Dianne Feinstein, Catholic school grad, praised by Archbishop Cordileone, Nancy Pelosi
The archbishop of San Francisco, Salvatore Cordileone, released a lengthy statement on Thursday, praising the late Senator Dianne Feinstein’s “civility” and recalling a quiet moment of kindness that, he said, illustrated her humanity.
“The senator was an alumna of the Convent of the Sacred Heart, and from those formative years she forged deep and abiding friendships with many Catholics,” Archbishop Cordileone said on Thursday, when a memorial service was held in San Francisco to honor Ms. Feinstein, who died last week at the age of 90.
The archbishop, known for his combative relationship with liberal political leaders—including former Speaker of the House Nancy Pelosi, whom he barred from receiving Communion last year—said that Ms. Feinstein, first elected to the U.S. Senate in 1992, “valued the contribution religious communities could make to the welfare of our city,” and gave an example of how she helped direct funds to the local Catholic Charities agency’s home for single mothers.
The archbishop of San Francisco, Salvatore Cordileone, released a lengthy statement on Thursday, praising the late Senator Dianne Feinstein’s “civility.”
“I met with the Senator in her local office, and she immediately took an interest in the project, even going there to visit it personally herself,” he wrote. “She helped us, even personally, come up with the funds to keep the program open.”
Noting that Ms. Feinstein’s politics “did not always align with policies we believe best serve the common good, my experience demonstrated a trait she exhibited that we sorely need in our own time: courtesy.”
As a senator, Ms. Feinstein was known for her robust support of L.G.B.T. rights, gun control and abortion rights.
Archbishop Cordileone recalled a story he heard about Ms. Feinstein from 1987, when she was mayor of San Francisco and welcomed Pope John Paul II to the city during his visit to the United States.
The pope met with a number of people suffering from AIDS-related complications and other illnesses while in San Francisco. Among them was a priest, Monsignor Donnell Walsh, who was confined to a wheelchair.
“After the gathering, Msgr. Walsh was brought out the side entrance of the basilica and was waiting by the curb for his ride. The sun had set and a chilly breeze had come up,” the archbishop recounted. “Mayor Feinstein emerged from the church, and seeing the priest shivering in his wheelchair, greeted him kindly, removed her overcoat, and placed it on him.”
“Such a simple act of charity and thoughtfulness, and it was unnoticed by nearly everyone,” Archbishop Cordielone said. “From what I have heard from her friends, this was the character of Dianne Feinstein. May she rest in God’s peace.”
Other Catholics also remembered Senator Feinstein this week.
Writing in the San Francisco Chronicle, Ms. Pelosi recalled a visit she made to her alma mater, the Catholic Convent of the Sacred Heart.
“At the event, Dianne spoke about how, as a Jewish student, she felt welcomed and respected by the community there, despite their different faiths. On that memorable day, she was beautiful, articulate, dignified and strong,” Ms. Pelosi wrote. “It was clear that going to school at the Convent—and growing up in a city as beautifully diverse as San Francisco—nurtured Dianne’s gentleness, her love, her respect for and faith in the goodness of others. These were the qualities that defined her historic career in public service.”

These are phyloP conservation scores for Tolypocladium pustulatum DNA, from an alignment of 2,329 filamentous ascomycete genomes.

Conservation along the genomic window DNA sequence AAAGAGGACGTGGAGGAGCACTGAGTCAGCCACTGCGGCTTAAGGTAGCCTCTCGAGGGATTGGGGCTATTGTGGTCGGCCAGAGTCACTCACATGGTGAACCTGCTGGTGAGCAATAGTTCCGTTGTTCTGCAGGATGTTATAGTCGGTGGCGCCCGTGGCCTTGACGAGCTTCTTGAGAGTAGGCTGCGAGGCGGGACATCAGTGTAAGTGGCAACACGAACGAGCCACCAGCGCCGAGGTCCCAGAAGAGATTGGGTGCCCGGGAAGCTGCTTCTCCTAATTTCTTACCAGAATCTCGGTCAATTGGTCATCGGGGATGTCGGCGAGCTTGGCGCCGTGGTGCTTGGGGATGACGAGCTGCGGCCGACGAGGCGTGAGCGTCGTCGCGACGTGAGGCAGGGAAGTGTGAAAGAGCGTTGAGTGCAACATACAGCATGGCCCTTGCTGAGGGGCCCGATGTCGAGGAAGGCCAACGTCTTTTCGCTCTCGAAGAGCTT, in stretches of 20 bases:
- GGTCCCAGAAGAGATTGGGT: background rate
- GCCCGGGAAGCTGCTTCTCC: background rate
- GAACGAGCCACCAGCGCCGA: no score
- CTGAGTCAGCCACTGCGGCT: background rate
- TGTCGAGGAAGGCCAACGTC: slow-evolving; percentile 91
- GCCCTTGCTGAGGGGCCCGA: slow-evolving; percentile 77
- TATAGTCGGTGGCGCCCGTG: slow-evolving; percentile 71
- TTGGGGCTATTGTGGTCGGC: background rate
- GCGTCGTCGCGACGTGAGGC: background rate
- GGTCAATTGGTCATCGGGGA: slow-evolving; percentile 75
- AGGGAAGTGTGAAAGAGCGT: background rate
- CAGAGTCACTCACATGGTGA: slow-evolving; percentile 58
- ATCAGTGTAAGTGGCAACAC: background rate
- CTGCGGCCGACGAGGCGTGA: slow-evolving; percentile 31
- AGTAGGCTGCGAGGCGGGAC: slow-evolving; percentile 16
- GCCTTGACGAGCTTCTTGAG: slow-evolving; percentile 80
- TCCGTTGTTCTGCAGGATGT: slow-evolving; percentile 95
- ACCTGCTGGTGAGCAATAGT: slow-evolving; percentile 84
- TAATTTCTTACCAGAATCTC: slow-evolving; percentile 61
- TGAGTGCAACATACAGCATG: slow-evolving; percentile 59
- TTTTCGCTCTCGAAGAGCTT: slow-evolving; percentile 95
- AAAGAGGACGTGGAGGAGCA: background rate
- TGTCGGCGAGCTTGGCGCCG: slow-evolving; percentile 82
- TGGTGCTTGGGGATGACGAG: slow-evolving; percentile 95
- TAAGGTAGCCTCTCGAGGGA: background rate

Several students from the school attended Ms. Feinstein’s memorial service this week, the school shared in a Facebook post.
Senator Feinstein spoke about her education and her views of Catholicism in 2017, following criticism about comments she made during the Supreme Court confirmation hearing of Amy Coney Barrett.
Ms. Feinstein said to Ms. Barrett, “the dogma lives loudly within you and that’s of concern,” referencing speeches given by Ms. Barrett to conservative legal groups and a 1998 article she co-authored about the obligations of Catholic judges in cases involving the death penalty. Ms. Feinstein’s questioning led to charges of anti-Catholic bias. Senator Feinstein said in comments shortly thereafter that the question was not a show of bias but an examination of the would-be justice’s legal scholarship.
“I’m a product of Catholic education,” Ms. Feinstein said on CNN. “I sat in doctrine classes for four years, five days a week. I think Catholicism is a great religion. I have great respect for it. I’ve known many of the archbishops who have been in my community. We’ve had dinner together, we’ve spoken together over many, many decades, and I’ve tried to be helpful to the church whenever I could.”
President Joe Biden, who sent recorded remarks to Thursday’s memorial gathering, was among the short list of speakers who praised Sen. Feinstein at the private memorial service outside San Francisco City Hall.
“She was always tough, prepared, rigorous, compassionate. She always served the people of California and our nation for the right reasons,” Mr. Biden said. “God bless a great American hero. She was something else, and she was a dear friend.”
Senator Feinstein, who died last week at her home in Washington, D.C., of natural causes, spent much of her career in the U.S. Senate but is also remembered for serving as the mayor of San Francisco, a role she inherited in tragedy.
She was president of the Board of Supervisors in November 1978 when a former supervisor assassinated Mayor George Moscone and Supervisor Harvey Milk, the city’s first openly gay supervisor, at City Hall. Sen. Feinstein, who found Milk’s body, became acting mayor and won election twice to serve as mayor until 1988.
Material from The Associated Press was used in this story.